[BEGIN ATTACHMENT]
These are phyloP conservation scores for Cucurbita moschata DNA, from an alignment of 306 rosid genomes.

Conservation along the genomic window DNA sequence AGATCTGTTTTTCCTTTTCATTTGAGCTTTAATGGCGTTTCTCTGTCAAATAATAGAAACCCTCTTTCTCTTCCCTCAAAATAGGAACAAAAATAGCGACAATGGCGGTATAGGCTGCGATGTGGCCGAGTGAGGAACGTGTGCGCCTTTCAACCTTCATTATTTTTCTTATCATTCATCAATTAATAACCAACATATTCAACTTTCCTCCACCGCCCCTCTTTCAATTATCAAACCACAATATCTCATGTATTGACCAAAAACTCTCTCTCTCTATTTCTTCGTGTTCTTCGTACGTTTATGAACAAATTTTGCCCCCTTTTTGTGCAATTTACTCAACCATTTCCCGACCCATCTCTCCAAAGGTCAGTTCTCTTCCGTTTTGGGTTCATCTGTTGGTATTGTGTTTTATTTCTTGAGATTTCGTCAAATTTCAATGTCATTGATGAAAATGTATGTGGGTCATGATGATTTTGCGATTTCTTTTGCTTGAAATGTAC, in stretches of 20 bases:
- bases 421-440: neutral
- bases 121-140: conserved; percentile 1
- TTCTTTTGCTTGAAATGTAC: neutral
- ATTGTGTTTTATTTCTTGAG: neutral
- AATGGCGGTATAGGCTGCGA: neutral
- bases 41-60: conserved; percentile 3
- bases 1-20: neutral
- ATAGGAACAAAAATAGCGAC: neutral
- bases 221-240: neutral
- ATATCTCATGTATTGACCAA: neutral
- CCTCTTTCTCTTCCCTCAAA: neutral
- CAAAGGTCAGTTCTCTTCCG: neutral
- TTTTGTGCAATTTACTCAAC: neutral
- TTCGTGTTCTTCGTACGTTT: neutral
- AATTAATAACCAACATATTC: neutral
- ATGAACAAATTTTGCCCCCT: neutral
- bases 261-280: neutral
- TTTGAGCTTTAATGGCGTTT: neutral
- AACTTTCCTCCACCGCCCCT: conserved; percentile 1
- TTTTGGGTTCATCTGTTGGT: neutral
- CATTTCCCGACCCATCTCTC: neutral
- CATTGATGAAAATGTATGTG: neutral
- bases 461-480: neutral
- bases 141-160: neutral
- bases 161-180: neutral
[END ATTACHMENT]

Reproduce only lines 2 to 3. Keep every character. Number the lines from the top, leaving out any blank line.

Conservation along the genomic window DNA sequence AGATCTGTTTTTCCTTTTCATTTGAGCTTTAATGGCGTTTCTCTGTCAAATAATAGAAACCCTCTTTCTCTTCCCTCAAAATAGGAACAAAAATAGCGACAATGGCGGTATAGGCTGCGATGTGGCCGAGTGAGGAACGTGTGCGCCTTTCAACCTTCATTATTTTTCTTATCATTCATCAATTAATAACCAACATATTCAACTTTCCTCCACCGCCCCTCTTTCAATTATCAAACCACAATATCTCATGTATTGACCAAAAACTCTCTCTCTCTATTTCTTCGTGTTCTTCGTACGTTTATGAACAAATTTTGCCCCCTTTTTGTGCAATTTACTCAACCATTTCCCGACCCATCTCTCCAAAGGTCAGTTCTCTTCCGTTTTGGGTTCATCTGTTGGTATTGTGTTTTATTTCTTGAGATTTCGTCAAATTTCAATGTCATTGATGAAAATGTATGTGGGTCATGATGATTTTGCGATTTCTTTTGCTTGAAATGTAC, in stretches of 20 bases:
- bases 421-440: neutral